This is the first book in the "Agnes Browne" trilogy. It is now a film starring Anjelica Huston and Tom Jones. 'And what was the cause of death?' 'A Hunter', Agnes said. 'Was he shot', the girl asked incredulously, 'was your husband shot?' 'By who?' Agnes asked this question as if the girl had found out something about her husband's death that she didn't know herself. Then a look of realisation came into her face. 'No! A Hillman Hunter, he was knocked down by a Hillman Hunter!' Agnes Browne is a widow of only a few hours when she goes to the Social Welfare Office. Living in James Larkin Flats, with Redsers' legacy - seven little Brownes - to support on the income from her Moore Street stall, she can't afford to miss a day's pension. Life is like that for Agnes and her best pal Marion. But they still have time for a laugh and a jar, and Agnes even has a dream - that one day she will dance with Cliff Richard. "The Mammy" describes the life and times, the joys and sorrows of Agnes, mother of the famous Mrs. Browne's Boys from the daily radio soap. A book of hilarious incidents, glorious characters, and a passion for life, it is written with a sure touch and great ear for dialogue.
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It seems like there's no end to Irish tales depicting unhappy, squalid childhoods in crowded, working-class flats. While Brendan O'Carroll's The Mammy maintains many elements of the traditional genre--the saintly, overworked mother, the Catholic family with an enormous posse of children and any number of abusive alcoholic fathers--it's a somewhat cheerier vision of Irish youth than we've come to expect. The mammy in question, one Agnes Browne, has enough spunk to look after her brood of seven, run a fruit stand at the local open market, gossip viciously with her best friend Marion, and still daydream about dancing with a famous singer.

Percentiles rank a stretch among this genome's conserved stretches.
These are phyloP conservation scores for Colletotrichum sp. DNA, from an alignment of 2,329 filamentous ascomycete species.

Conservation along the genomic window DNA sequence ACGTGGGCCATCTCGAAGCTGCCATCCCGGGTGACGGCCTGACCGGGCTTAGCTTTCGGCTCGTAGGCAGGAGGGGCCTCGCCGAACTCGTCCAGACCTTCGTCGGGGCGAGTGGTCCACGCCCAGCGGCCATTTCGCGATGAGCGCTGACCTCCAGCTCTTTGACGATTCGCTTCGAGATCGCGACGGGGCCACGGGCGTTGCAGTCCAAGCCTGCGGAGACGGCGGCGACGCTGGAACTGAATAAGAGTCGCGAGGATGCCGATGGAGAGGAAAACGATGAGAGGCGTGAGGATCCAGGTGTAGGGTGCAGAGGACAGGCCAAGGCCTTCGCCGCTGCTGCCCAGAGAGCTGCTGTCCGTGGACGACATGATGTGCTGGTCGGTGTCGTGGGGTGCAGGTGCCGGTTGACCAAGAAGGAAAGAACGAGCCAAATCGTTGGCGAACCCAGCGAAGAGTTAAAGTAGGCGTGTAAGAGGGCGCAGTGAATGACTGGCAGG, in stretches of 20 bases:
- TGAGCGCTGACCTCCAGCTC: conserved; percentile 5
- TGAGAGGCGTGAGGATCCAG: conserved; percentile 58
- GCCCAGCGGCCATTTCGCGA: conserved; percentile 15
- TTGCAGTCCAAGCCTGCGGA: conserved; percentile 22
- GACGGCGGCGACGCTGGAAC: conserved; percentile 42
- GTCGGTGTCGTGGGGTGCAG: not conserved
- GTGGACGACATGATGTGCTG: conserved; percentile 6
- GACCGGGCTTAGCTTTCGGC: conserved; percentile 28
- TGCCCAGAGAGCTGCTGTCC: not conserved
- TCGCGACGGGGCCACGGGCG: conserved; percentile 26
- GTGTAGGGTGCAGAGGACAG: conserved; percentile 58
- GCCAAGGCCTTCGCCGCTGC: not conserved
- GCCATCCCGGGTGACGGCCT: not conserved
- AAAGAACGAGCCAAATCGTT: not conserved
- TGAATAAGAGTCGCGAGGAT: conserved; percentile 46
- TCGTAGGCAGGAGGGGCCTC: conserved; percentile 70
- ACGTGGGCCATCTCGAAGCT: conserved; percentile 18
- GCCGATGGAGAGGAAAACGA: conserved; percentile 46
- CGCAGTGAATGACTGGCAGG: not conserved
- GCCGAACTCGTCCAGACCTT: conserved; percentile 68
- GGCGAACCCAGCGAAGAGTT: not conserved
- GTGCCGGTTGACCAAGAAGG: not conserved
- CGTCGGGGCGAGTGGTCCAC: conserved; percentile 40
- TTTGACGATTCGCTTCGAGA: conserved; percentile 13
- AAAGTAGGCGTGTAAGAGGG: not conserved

This is in large part due to the fact that her husband, Redser, who falls squarely into the above-mentioned category, has died--thanks to a careless driver--just before the novel's opening pages. Our first glimpse of the pragmatic, lovable Agnes comes as she's waiting in the social services office on the afternoon of his death, determined not to lose a penny of her widow's benefits as a result of dilly-dallying. She doesn't even have the necessary death certificate yet, but that's not nearly enough to slow down Agnes Brown: "No, love, he's definitely dead. Definitely," she says to the clerk, then, turning to her friend for backup, "Isn't he, Marion?" Marion, made from the same tough stock, agrees solemnly: "Absolutely. I know him years, and I've never seen him look so bad. Dead, definitely dead!" The scene is emblematic: Agnes knows how to fight, and she isn't afraid to do it. Her deadpan humor becomes a hallmark.
As for her children, they get into the usual trouble--fights, girl problems, and the like. But there are also some charming, unexpected episodes in the book. For example, Agnes's oldest child meets a Jewish man and performs small tasks for him on the Sabbath, which eventually leads to greater goods. Among other things, Mark learns about the Jewish faith, new knowledge he accepts with bemusement and some of his mother's innocence and good humor. Upon hearing that the man doesn't celebrate Christmas, he exclaims: "Will yeh go on outta that! How can yeh not believe in something when it's real?"